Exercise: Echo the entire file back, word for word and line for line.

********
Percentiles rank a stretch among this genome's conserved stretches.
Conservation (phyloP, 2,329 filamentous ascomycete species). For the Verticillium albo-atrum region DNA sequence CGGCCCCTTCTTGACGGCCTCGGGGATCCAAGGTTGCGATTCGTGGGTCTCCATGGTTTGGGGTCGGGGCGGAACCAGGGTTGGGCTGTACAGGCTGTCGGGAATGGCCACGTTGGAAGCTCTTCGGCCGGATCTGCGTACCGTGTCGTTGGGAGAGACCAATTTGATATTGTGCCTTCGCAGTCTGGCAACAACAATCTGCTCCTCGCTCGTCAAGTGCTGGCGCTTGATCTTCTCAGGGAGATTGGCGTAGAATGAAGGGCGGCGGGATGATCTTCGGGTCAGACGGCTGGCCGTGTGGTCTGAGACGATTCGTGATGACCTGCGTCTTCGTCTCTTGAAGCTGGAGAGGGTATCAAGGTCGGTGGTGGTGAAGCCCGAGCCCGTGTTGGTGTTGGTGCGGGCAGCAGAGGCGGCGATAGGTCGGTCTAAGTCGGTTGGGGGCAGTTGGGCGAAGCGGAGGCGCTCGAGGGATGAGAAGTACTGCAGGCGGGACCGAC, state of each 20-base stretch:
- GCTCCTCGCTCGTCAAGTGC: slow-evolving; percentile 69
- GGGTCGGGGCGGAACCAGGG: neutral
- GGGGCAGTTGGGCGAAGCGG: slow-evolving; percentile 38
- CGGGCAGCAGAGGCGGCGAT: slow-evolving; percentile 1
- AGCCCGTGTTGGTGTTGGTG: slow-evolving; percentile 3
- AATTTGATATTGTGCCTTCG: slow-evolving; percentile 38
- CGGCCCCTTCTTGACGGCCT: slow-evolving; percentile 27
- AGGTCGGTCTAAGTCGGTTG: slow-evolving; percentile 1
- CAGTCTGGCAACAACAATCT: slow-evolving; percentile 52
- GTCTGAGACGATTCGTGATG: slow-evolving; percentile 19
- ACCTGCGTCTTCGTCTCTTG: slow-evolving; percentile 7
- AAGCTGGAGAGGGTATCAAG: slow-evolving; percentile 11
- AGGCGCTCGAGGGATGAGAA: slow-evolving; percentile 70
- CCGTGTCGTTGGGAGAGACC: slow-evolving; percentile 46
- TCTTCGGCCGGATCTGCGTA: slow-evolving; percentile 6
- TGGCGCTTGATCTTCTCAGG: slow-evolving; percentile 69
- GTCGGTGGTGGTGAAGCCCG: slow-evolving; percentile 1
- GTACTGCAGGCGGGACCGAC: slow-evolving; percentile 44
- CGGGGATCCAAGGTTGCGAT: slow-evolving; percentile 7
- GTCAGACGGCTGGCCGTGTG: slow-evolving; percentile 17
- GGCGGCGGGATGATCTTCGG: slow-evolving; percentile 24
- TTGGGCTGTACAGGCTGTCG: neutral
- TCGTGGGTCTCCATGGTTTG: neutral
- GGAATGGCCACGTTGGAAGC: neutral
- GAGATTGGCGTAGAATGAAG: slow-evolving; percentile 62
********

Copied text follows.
Percentiles rank a stretch among this genome's conserved stretches.
Conservation (phyloP, 2,329 filamentous ascomycete species). For the Verticillium albo-atrum region DNA sequence CGGCCCCTTCTTGACGGCCTCGGGGATCCAAGGTTGCGATTCGTGGGTCTCCATGGTTTGGGGTCGGGGCGGAACCAGGGTTGGGCTGTACAGGCTGTCGGGAATGGCCACGTTGGAAGCTCTTCGGCCGGATCTGCGTACCGTGTCGTTGGGAGAGACCAATTTGATATTGTGCCTTCGCAGTCTGGCAACAACAATCTGCTCCTCGCTCGTCAAGTGCTGGCGCTTGATCTTCTCAGGGAGATTGGCGTAGAATGAAGGGCGGCGGGATGATCTTCGGGTCAGACGGCTGGCCGTGTGGTCTGAGACGATTCGTGATGACCTGCGTCTTCGTCTCTTGAAGCTGGAGAGGGTATCAAGGTCGGTGGTGGTGAAGCCCGAGCCCGTGTTGGTGTTGGTGCGGGCAGCAGAGGCGGCGATAGGTCGGTCTAAGTCGGTTGGGGGCAGTTGGGCGAAGCGGAGGCGCTCGAGGGATGAGAAGTACTGCAGGCGGGACCGAC, state of each 20-base stretch:
- GCTCCTCGCTCGTCAAGTGC: slow-evolving; percentile 69
- GGGTCGGGGCGGAACCAGGG: neutral
- GGGGCAGTTGGGCGAAGCGG: slow-evolving; percentile 38
- CGGGCAGCAGAGGCGGCGAT: slow-evolving; percentile 1
- AGCCCGTGTTGGTGTTGGTG: slow-evolving; percentile 3
- AATTTGATATTGTGCCTTCG: slow-evolving; percentile 38
- CGGCCCCTTCTTGACGGCCT: slow-evolving; percentile 27
- AGGTCGGTCTAAGTCGGTTG: slow-evolving; percentile 1
- CAGTCTGGCAACAACAATCT: slow-evolving; percentile 52
- GTCTGAGACGATTCGTGATG: slow-evolving; percentile 19
- ACCTGCGTCTTCGTCTCTTG: slow-evolving; percentile 7
- AAGCTGGAGAGGGTATCAAG: slow-evolving; percentile 11
- AGGCGCTCGAGGGATGAGAA: slow-evolving; percentile 70
- CCGTGTCGTTGGGAGAGACC: slow-evolving; percentile 46
- TCTTCGGCCGGATCTGCGTA: slow-evolving; percentile 6
- TGGCGCTTGATCTTCTCAGG: slow-evolving; percentile 69
- GTCGGTGGTGGTGAAGCCCG: slow-evolving; percentile 1
- GTACTGCAGGCGGGACCGAC: slow-evolving; percentile 44
- CGGGGATCCAAGGTTGCGAT: slow-evolving; percentile 7
- GTCAGACGGCTGGCCGTGTG: slow-evolving; percentile 17
- GGCGGCGGGATGATCTTCGG: slow-evolving; percentile 24
- TTGGGCTGTACAGGCTGTCG: neutral
- TCGTGGGTCTCCATGGTTTG: neutral
- GGAATGGCCACGTTGGAAGC: neutral
- GAGATTGGCGTAGAATGAAG: slow-evolving; percentile 62